Introduction to Hypothesis Testing | Theoretical Concepts & Example
Hypothesis testing is everywhere in data analysis. Every time you see a p-value or hear about statistical significance, they relate to a hypothesis test. But have you wondered why you need to perform hypothesis testing? After all, you have your data and can view the summary results. Why do more?
Furthermore, what’s behind the procedure of comparing your p-values to your significance level to determine statistical significance? And, what does statistical significance mean anyway?
In this introduction to hypothesis testing, I pull back the curtain and answer all these questions. I’ll explain the larger picture of why you need to use these tests, clarify the details behind the procedure, and explain what it all means. I’ll even throw in a little bit about confidence intervals and work through an example at the end!
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Note: This article was written by Jim Frost – founder of statisticsbyjim.com and author of statistical books such as “Introduction to Statistics: An Intuitive Guide” and “Hypothesis Testing: An Intuitive Guide”. Please find more information about Jim at the end of this page!
Hypothesis Testing and Inferential Statistics
Hypothesis testing is a vital part of inferential statistics. That’s the branch of statistics where you use random samples to draw inferences about entire populations. For example, you might use a sample mean to estimate the population mean. Or perhaps you want to evaluate differences between groups in a population or need to establish that a relationship between variables exists at the population level.
Inferential statistics is crucial because, for most studies, you don’t want to apply the results only to the relatively few people or items in your sample. Instead, you want to generalize the results to a broader population.
Imagine you’re a scientist experimenting with a new medication. Your experimental design has a treatment and control group. If the health outcome for the treatment group is better than the control group, your medicine has a positive effect. However, knowing that the drug helps only those few people in your sample does very little good for either science or the rest of society. You want to be able to apply those results to the entire population.
That’s where inferential statistics and hypothesis testing enter the picture.
I’ll use this medicine example throughout this article, but the same ideas apply to whatever you’re studying.
Hypothesis Testing Addresses a Major Drawback of Samples
You gain tremendous benefits by working with a random sample. In most cases, it is simply not logistically possible or financially feasible to observe an entire population. The only alternative is to assess a sample.
Despite their ubiquity in studies, samples have a significant downside—sampling error.
Sampling error is the difference between your sample statistic and the actual population value, which statisticians call a population parameter. Suppose you’re using a sample mean to estimate the population mean. Thanks to sampling error, your sample mean is virtually guaranteed not to equal the population mean exactly.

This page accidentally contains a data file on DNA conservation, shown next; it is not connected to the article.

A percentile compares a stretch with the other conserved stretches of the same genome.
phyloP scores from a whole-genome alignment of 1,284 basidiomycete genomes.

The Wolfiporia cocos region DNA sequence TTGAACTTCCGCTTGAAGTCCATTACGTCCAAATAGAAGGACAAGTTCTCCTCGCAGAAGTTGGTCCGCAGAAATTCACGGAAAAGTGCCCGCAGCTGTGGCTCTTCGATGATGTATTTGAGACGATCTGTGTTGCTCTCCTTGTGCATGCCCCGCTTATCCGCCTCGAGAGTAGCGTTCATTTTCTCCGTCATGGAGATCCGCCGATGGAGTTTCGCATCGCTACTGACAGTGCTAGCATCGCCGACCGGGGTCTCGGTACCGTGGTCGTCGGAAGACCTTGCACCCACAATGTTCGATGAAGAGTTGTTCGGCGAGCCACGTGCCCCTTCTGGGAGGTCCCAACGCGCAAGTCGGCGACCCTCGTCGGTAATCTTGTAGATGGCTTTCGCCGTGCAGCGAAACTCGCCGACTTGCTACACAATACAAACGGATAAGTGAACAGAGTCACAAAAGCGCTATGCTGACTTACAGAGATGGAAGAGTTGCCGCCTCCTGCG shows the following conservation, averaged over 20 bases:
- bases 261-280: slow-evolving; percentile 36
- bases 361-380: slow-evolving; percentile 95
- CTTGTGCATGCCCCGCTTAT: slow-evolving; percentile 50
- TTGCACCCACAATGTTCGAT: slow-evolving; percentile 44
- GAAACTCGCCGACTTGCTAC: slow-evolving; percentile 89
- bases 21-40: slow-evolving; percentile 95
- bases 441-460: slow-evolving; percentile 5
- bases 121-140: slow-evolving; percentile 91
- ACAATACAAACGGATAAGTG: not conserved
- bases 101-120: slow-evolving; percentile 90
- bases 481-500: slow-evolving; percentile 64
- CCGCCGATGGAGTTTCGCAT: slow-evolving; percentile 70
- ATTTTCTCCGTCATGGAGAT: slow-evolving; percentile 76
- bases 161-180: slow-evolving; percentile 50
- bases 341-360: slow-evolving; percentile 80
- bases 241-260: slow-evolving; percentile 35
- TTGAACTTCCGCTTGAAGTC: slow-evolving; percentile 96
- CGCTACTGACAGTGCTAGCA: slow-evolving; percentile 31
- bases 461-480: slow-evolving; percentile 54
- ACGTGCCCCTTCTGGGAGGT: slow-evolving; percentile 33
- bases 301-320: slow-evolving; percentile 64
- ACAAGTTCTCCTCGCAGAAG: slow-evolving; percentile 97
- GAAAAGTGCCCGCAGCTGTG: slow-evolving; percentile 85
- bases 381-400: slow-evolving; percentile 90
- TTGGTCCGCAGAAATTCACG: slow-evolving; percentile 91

Taking this idea further, any effect you observe in a sample might be sampling error rather than an actual effect or relationship in the population. If sampling error caused the apparent effect, the next time someone performs the same study, the results might differ.
Let’s apply this issue to our medicine experiment. In our sample, we observe that the treatment group has better health outcomes than the control group. However, that sample difference does not equal the population difference. Even though we see an effect in our sample, there may be no effect in the population. In that scenario, the difference in our sample is an artifact caused by sampling error.
If that’s the case and the medication goes to market, the public won’t obtain the benefits you expect from the sample statistics. That can be a costly mistake!
Hypothesis tests help you draw the correct inferences from your sample by helping you distinguish between sampling error and real effects.
That’s why you need to perform hypothesis testing.
Basic Concepts of Hypothesis Tests
It is important to understand some basic concepts when applying hypothesis tests. In the following sections, I’ll cover some of these basic concepts to help you understand the procedure.
Hypothesis tests use sample data to evaluate two mutually exclusive statements about the characteristics of a population. Analysts refer to these statements as the null hypothesis and alternative hypotheses. The hypothesis test appraises your sample data in conjunction with an estimate of the sampling error. Ultimately, the test determines whether the data favor the null or alternative hypothesis.
Effects represent the relationships between variables and differences between groups in a population. No effect indicates there is no difference between groups or no correlation between variables. Conversely, when an effect exists, a difference between groups or a correlation between variables exists in the population.
For example, in our fictitious medicine study, the mean difference between the treatment and control groups is the effect. Other examples of effects include the relationship between marketing and sales, the proportion of successful outcomes in a new versus old educational program, and whether a change in banking procedures affects transaction time.
You never know the size of the actual population effect. However, hypothesis tests use your sample data to help determine whether a population effect exists and estimate its size.
The null hypothesis is one of the mutually exclusive statements about the population. Usually, it states that the effect size equals zero. In other words, it says an effect does not exist in the population.
In all hypothesis tests, the analysts are assessing some type of effect. There is a relationship that the analysts want to ascertain. Unfortunately, the effect that they’re hoping to find might not exist. Such is the life of a researcher! Statisticians refer to this non-effect as the null hypothesis.
For example, in our medicine study, the null hypothesis states that the difference between the treatment and control group equals zero. The medicine does not affect the health outcome.
For most hypothesis tests, analysts want to reject the null hypothesis, indicating that the effect likely exists in the population rather than just being a sampling error artifact.
The null hypothesis is the default theory that requires strong evidence to reject before you can get excited over promising new findings!